Dan Diamond, Managing Editor
This story is going to make some of you angry.
Ok—that's not how I'd normally start a blog post. But it keeps with advice from Peter Bregman, a CEO coach writing at Harvard Business Review last week.
Bregman was discussing how leaders—or really, anyone—can "start a conversation you're dreading." Too often, he says, mangers don't directly address difficult staff issues because the conversations makes managers feel awkward or uncomfortable.
Alternately, managers may try to have those conversations...but spend so much time building up to their primary message, or delivering it so circuitously, that staff end up confused and without enough time to grapple with what their manager is actually saying.
According to Bregman,
Next time you have a conversation you’re dreading ... [g]et to the conclusion in the first sentence. Cringe fast and cringe early.
It’s a simple move that few of us make consistently because it requires emotional courage. At least the first time.
As evidence of why a manager needs to broach difficult conversations with staff, Bregman relates an example from his own career. One of his employees had steadily underperformed and didn't meet expectations, but Bregman had kept putting off his tough feedback.
By the time, Bregman was able to sit down to deliver his message to the employee, "the conversation promised to be even more awkward and uncomfortable" because he had waited so long to have it. "The cringe quotient had gone up," he adds.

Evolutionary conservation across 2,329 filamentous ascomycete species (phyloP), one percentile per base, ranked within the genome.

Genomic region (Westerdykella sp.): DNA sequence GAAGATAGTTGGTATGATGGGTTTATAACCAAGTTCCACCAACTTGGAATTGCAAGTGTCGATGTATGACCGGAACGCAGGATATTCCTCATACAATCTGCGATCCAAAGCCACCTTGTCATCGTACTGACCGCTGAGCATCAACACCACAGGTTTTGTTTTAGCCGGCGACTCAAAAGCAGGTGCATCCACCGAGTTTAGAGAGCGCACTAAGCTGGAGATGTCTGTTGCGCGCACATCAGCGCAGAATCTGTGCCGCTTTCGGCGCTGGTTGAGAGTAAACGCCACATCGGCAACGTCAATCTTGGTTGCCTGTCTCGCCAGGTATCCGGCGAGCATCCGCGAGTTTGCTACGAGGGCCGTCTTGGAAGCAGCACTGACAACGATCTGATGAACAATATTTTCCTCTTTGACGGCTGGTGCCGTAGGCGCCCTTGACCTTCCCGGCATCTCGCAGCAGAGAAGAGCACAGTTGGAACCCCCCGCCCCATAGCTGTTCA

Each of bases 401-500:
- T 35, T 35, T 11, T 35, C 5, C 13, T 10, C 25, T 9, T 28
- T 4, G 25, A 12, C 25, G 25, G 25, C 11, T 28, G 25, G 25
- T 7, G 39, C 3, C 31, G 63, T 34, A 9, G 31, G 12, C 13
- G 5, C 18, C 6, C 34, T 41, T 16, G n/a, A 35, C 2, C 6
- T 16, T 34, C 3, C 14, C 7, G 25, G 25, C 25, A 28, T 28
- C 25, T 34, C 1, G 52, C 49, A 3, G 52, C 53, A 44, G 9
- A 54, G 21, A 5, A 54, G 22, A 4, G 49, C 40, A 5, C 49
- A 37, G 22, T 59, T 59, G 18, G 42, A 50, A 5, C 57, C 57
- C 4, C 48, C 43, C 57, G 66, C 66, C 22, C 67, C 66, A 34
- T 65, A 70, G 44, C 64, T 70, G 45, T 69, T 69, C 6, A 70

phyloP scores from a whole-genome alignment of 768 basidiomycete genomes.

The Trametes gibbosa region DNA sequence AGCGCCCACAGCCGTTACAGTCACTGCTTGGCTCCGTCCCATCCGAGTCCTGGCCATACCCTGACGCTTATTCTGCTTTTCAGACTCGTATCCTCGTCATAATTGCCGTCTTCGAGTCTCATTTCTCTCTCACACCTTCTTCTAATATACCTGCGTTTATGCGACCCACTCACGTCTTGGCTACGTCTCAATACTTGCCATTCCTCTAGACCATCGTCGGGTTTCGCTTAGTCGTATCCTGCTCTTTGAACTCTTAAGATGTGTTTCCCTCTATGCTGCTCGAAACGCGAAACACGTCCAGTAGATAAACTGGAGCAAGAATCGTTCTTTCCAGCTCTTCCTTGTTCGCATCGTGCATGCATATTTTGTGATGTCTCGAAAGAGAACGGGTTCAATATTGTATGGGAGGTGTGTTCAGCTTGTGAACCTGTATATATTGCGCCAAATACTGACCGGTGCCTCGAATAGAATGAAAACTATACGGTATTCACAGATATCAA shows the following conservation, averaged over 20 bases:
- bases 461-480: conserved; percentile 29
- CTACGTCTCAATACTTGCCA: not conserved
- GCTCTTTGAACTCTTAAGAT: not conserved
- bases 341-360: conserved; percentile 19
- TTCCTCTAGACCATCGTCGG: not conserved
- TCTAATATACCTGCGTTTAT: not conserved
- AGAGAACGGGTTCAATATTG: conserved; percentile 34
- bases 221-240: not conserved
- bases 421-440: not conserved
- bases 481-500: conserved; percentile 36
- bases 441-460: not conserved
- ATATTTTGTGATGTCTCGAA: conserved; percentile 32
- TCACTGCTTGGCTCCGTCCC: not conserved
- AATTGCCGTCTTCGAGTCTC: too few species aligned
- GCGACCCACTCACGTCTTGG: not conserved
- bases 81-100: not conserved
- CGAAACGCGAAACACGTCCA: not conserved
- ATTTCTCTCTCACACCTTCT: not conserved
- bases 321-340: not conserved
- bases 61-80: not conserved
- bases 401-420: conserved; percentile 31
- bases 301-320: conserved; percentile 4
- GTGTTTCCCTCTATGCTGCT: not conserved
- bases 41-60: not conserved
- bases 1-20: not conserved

Also see the full Q&A: How to start a conversation you're dreading
Bregman's exhortations to confront difficult moments seems like good advice. But is it always right to "lead with the punchline" in a meeting or when managing—especially when the news is negative?
I asked Mike Wagner, the Advisory Board's Chief Teaching Officer and a fellow Harvard Business Review contributor, for his take.
"We would argue that especially when the news is negative, you should lead with the 'bad news first,'" Mike told me. "People are perceptive and they can tell when something negative is about to be said. To delay the news is to both disrespect your colleagues and damage your own credibility."
"And delaying the negative is disrespectful because it takes away the colleague’s opportunity to receive the news, react to it, ask questions—it treats them as fragile and difficult, rather than as a professional who seeks the truth," he added.
So what are the steps to delivering a negative message—to successfully navigating a "cringe moment"? Keep it simple and direct, Mike says, and stick to three basic steps.
- Negative news: Articulate the negative behaviors to be corrected or the negative news to be delivered;
- Reasons: Explain what would have been acceptable behavior or why the negative decision was necessary; and
- Next steps: Explain what will happen if the negative behavior continues, how the employee can be considered for future opportunities, and/or what the staff member is expected to do in support of the decision.
Update: Given reader interest, we've put the entire interview with Mike Wagner online.